Created by Marc Chaikin, this Chaikin Money Flow indicator measures the amount of money flow volume over a particular time. Money flow volume is the basis for the accumulation/distribution Line. Rather than having a cumulative total, Chaikin money flow combines money flow volume for a particular look-back period, usually 20 or 21 days.
- The Chaikin Money Flow oscillator is a momentum indicator.
- It fluctuates between -1 and 1.
- It measures how money flow in and out of a given security.
What is the Chaikin Money Flow indicator?
Chaikin money flow (CMF) is a technical analysis tool which helps to measure money flow volume (MFV) over a particular time. MFV is a metric which measures the buying and selling pressure of a security for single time. The CMF then combine money flow volume over a user defined look-back time.
The value of CMF fluctuates between 1 and -1. CMF quantifies changes in buying and selling pressure. It can help to anticipate future changes and therefore trading chances.
The resulting indicator fluctuates above and below the zero line just like an oscillator. Traders weigh the balance of buying or selling pressure with the absolute level of this indicator. Also, chartists can observe to see crosses above/below the zero line to identify changes on money flow.
The standard CMF period is three weeks. The principle behind the CMF is that, the nearer the closing price is to the high, the more accumulation has occurred. On the other hand, the closer the end price is to the low, the more distribution has occurred.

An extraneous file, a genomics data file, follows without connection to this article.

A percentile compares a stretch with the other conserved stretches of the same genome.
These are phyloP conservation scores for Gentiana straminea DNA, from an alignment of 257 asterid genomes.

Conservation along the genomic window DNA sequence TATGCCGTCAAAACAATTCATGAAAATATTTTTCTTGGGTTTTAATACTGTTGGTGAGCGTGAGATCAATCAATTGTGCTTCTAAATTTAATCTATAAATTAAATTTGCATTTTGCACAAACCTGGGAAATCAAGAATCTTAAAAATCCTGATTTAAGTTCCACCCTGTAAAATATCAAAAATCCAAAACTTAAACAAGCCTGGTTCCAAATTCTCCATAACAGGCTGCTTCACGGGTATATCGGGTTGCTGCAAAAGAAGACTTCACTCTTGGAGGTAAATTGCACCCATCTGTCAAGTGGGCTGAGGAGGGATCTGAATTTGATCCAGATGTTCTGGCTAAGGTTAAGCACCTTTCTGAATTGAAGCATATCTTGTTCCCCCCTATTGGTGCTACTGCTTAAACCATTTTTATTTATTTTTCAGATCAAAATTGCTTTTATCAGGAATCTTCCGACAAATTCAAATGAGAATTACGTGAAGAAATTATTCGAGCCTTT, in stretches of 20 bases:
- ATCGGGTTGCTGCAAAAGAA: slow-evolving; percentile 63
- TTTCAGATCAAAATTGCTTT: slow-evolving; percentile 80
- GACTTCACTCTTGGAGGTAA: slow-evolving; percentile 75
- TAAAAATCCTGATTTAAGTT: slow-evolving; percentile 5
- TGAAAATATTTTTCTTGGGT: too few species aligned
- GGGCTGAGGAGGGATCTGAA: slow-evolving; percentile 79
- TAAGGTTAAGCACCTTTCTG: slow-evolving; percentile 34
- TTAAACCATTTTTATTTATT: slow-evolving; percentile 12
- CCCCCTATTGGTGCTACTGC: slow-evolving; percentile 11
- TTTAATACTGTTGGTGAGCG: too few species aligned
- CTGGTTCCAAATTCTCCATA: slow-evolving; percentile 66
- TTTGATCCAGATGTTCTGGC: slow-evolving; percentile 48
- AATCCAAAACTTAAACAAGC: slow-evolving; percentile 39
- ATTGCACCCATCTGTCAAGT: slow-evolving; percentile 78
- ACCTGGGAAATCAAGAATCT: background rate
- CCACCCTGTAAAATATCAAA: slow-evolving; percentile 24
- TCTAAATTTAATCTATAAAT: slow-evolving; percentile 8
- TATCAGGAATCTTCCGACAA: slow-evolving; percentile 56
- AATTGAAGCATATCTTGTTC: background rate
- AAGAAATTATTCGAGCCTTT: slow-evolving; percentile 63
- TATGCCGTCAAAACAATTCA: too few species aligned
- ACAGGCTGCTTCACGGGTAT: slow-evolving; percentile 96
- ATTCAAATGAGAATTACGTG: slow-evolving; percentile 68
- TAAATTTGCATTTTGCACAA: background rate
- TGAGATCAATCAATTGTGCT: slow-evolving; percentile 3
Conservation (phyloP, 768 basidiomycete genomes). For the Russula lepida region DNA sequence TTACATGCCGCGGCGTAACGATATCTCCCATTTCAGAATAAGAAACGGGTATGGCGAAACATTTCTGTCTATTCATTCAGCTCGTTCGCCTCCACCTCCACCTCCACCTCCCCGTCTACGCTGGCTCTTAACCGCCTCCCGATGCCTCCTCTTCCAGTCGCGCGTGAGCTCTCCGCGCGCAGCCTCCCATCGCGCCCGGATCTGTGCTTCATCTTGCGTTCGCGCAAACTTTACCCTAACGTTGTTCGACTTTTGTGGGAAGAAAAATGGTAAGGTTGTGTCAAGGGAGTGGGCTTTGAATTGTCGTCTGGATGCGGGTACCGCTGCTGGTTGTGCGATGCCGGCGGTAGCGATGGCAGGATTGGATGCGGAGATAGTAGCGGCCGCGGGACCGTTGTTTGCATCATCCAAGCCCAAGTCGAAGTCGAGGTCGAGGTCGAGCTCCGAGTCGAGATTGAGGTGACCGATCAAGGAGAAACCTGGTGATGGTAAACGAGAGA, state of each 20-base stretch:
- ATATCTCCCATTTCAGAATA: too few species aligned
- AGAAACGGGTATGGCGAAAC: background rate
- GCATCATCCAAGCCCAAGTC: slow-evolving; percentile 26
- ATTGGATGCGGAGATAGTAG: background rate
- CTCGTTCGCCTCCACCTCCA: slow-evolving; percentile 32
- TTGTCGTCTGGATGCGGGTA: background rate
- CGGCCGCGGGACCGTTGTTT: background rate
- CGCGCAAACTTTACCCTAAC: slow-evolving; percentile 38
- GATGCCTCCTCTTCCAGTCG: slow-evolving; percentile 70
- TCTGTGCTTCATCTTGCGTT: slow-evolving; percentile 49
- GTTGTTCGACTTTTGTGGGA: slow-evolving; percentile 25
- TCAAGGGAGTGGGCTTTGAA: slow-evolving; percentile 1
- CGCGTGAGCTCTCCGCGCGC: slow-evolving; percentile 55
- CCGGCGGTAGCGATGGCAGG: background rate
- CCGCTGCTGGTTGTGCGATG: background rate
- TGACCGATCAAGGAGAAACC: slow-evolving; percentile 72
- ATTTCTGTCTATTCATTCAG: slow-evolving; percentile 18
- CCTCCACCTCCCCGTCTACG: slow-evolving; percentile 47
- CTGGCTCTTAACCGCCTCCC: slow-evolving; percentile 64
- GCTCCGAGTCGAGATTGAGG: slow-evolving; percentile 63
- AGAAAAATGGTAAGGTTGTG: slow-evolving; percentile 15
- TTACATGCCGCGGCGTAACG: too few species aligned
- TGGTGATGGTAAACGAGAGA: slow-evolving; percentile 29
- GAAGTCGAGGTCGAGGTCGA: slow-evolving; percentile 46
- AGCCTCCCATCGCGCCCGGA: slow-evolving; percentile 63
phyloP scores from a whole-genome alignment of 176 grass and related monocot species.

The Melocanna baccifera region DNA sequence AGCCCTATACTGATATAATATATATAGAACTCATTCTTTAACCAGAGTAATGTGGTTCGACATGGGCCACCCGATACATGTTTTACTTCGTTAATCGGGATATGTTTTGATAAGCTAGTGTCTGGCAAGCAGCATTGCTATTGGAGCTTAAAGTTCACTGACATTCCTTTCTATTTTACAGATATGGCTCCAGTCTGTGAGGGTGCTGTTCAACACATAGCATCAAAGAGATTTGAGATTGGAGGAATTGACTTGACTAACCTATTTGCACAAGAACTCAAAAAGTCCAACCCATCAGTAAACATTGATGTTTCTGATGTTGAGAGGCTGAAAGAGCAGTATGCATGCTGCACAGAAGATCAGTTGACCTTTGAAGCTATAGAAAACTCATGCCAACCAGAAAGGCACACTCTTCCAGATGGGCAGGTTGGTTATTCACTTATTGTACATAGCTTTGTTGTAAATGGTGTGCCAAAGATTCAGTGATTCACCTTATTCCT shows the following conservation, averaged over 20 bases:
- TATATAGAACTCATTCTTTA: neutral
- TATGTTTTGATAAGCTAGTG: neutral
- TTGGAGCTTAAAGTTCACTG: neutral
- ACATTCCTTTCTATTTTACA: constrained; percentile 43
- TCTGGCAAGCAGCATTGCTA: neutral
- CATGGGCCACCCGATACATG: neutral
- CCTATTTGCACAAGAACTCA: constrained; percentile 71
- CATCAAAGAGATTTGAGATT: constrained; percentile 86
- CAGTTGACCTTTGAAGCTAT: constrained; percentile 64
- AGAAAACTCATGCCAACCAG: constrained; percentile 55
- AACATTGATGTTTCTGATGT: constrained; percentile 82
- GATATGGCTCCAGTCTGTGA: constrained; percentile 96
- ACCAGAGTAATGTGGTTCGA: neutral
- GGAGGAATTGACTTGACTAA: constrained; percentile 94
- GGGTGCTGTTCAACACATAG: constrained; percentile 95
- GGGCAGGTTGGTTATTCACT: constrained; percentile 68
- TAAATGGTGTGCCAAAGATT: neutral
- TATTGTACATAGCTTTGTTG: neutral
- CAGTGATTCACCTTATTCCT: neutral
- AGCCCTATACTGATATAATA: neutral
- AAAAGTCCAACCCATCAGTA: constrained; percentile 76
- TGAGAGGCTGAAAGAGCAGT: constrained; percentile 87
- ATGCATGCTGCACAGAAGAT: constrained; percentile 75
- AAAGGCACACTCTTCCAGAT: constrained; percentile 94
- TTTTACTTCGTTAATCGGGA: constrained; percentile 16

If the price action always closes above the midpoint of the bar on increasing volume, then the Chaikin money flow will be positive. On the other hand, if the price action always ends lower than the midpoint of the bar on increasing volume, the Chaikin money flow will be negative.
The indicator is a measure of momentum under the idea most market technicians hold, that price follows volume. Fundamentally, it is a money flow oscillator that operates like the MACD indicator.
What does the Chaikin Money Flow indicator tell traders?
Some traders use the Chaikin Money Flow indicator to define a general buying or selling rule simply with negative or positive values. The indicator moves above/below the zero line. In most instances, buying pressure is stronger when the indicator is positive. Selling pressure is stronger when the indicator is negative.
Even though this zero line cross appears simple enough, the reality is much choppier. Sometimes, Chaikin Money Flow indicator only briefly crosses the zero line with a move that turns the indicator barely negative or positive. There is no follow through and this zero line cross ends up becoming a bad signal. It is the role of chartists to use buffers and filter these signals by setting the bullish threshold a little above zero and the bearish threshold a little below zero. These thresholds will not totally get rid of the bad signals, but can help lower whipsaws and filter out weaker signals.
Chaikin Money Flow is not ideal for all securities. It is necessary to analyze the basic price trend and the characteristics of an indicator with a particular security.
How to use the Chaikin Money Flow indicator?
This indicator works on these principles:
- A CMF value more than the zero line is an indication of market strength. A value less than the zero line is a sign of market weakness
- Wait for the CMF to confirm the breakout direction of price action through trend lines or support and resistance lines. For instance, if a price breaks upward through resistance, wait for the CMF to have a positive reading to confirm the direction of the breakout